Muscat: A three-day international conference to raise awareness about wetlands and stress their international importance for the world's biodiversity will be held at the Sultan Qaboos University (SQU) from Monday.

The Centre for Environmental Studies & Research (CESAR) at the SQU will host the conference on "Oman as a Gravitational Centre in the Global Flyway Network of Migratory Shorebirds".

The event is organised in association with Royal Netherlands Institute for Sea Research (NIOZ), Ministry of Environmental & Climate Affairs, Shell Development Oman, and Centre for Field Research on Environment, Diwan of Royal Court, Oman.

Commenting on the importance of this event, Dr. Mushtaque Ahmad, Director of CESAR, said that for billions of migratory shorebirds, temperate and tropical wetlands play a crucial role as wintering grounds and stopovers along their migratory routes.

"Worldwide, wetlands are threatened by human activities such as land reclamation projects, industrial pollution, and climate change. Therefore, knowledge about the global connectivity and community of ecology of wetlands are important for conservation and management," he pointed out.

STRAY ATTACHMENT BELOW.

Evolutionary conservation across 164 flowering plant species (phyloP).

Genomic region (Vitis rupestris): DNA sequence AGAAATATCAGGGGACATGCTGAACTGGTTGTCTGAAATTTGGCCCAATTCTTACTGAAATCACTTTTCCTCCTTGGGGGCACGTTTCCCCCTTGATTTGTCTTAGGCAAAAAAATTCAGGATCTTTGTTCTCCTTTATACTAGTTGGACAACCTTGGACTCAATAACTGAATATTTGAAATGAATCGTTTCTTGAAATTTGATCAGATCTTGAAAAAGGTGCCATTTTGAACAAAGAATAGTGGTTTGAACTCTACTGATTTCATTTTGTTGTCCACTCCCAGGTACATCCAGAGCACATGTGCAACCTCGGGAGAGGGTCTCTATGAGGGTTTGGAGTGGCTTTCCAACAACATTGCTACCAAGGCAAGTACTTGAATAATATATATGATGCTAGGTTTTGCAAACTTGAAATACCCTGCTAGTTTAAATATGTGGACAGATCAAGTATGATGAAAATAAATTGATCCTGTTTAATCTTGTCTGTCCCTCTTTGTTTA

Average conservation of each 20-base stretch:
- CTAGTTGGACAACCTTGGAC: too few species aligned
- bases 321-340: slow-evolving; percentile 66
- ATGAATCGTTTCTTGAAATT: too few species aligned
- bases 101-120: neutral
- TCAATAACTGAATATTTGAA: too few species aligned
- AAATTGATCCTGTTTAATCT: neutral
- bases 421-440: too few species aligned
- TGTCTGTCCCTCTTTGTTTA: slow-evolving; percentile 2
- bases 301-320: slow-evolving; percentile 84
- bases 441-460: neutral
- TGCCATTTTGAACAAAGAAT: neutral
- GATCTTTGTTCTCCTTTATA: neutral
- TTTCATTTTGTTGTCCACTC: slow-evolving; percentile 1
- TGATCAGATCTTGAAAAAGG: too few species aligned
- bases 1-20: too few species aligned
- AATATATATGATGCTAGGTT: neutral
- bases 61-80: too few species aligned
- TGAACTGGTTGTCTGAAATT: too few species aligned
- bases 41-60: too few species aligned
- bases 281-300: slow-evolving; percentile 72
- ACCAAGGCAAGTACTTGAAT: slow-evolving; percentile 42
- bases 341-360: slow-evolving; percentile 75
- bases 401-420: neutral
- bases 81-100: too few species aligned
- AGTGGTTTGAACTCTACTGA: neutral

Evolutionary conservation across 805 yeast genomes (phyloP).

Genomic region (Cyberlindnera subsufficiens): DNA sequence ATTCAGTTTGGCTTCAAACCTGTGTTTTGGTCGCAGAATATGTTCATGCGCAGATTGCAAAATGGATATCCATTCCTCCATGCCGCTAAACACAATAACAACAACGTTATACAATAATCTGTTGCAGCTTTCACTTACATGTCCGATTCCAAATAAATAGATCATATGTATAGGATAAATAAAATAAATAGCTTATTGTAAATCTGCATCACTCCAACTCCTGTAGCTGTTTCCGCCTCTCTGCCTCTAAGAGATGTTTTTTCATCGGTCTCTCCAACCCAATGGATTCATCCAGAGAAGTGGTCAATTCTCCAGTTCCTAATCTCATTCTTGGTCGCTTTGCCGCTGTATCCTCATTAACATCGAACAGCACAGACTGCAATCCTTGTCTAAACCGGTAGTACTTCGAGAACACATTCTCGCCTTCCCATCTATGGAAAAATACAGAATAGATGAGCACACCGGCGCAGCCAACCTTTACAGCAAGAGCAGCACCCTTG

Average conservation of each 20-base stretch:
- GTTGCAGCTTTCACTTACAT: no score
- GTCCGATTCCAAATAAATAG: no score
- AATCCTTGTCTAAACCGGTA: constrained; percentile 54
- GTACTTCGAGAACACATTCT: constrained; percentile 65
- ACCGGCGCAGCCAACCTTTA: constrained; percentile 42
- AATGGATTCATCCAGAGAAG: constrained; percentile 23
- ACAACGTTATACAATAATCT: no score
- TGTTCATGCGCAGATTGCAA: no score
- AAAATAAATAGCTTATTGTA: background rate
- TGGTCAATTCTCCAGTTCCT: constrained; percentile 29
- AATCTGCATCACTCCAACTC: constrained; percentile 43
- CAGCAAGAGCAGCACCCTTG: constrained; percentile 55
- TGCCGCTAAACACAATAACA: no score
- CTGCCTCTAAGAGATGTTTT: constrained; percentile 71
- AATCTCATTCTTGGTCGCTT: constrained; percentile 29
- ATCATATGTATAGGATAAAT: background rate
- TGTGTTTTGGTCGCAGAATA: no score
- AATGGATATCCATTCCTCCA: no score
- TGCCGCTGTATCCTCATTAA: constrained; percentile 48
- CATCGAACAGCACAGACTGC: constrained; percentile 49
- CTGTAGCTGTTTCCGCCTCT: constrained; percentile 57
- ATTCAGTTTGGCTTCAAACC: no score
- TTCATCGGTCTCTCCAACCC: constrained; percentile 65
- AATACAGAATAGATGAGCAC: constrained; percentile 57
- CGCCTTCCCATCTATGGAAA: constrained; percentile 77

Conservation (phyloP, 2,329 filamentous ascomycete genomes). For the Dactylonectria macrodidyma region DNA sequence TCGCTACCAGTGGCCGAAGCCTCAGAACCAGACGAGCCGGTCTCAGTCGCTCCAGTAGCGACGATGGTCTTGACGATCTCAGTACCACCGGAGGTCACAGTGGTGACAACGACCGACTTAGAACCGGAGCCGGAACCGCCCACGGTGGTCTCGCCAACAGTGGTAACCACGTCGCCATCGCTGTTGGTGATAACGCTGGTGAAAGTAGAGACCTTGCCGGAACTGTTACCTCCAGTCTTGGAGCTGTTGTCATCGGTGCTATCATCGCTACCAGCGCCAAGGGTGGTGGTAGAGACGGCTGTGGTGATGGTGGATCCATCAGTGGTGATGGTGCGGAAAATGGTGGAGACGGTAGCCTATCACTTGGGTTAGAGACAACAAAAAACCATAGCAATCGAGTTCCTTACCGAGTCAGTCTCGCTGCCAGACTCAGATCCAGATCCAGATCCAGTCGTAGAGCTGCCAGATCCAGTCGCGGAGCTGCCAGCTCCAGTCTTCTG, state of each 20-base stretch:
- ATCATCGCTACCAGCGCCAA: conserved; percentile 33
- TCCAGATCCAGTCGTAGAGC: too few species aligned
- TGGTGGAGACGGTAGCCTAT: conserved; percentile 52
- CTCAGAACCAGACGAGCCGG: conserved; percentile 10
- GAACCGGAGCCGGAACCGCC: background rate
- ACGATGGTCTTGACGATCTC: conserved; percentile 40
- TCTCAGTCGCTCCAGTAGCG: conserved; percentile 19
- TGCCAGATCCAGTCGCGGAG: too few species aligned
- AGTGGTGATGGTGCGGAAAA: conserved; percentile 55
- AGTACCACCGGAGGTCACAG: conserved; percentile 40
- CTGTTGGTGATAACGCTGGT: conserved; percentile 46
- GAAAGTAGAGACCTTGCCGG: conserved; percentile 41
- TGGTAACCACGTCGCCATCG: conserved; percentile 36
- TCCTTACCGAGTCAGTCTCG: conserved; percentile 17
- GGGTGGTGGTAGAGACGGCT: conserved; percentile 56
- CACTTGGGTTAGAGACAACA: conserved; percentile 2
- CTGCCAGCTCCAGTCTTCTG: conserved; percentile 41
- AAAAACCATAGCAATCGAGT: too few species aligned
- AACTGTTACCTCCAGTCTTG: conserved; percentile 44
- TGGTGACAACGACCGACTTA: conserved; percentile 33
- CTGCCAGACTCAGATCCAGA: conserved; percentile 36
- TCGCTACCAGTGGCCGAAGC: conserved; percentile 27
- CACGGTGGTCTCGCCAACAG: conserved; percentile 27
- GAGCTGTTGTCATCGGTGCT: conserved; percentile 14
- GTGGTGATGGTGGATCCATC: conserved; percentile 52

An important aim of this conference is to raise awareness about wetlands and to stress their international importance for the world's biodiversity.

Dr. Ahmad said that the conference will focus on the West Asian-East African flyway, in which Barr Al Hikman, a large pristine coastal wetland in the Sultanate, is a key wintering and stopover site.

Barr Al Hikman belongs to the worlds' most undisturbed tropical intertidal ecosystems and it is an important wintering site for migratory shorebirds within the West Asian-East African flyway.

"It [Barr Al Hikman] is presumably also important for those shorebirds that winter further south, for example in east and southeast Africa, to make a migratory stopover during spring and autumn, in order to replenish their exhausted energy reserves," he added.

In his opinion, without having a stepping stone in the Middle East, these birds cannot complete their migrations between their high arctic breeding grounds and southern wintering areas. "Every year, at least one million migratory [shore] birds use Barr Al Hikman, either to spend the winter or for a migratory stopover in spring or autumn."

The event includes seminars about wetland ecology and the importance of Oman within a worldwide bird migration network.

Some keynote speakers, of which their research is at the forefront internationally, will give seminars about their work in their study area within the global connectivity of shorebirds and ecological research.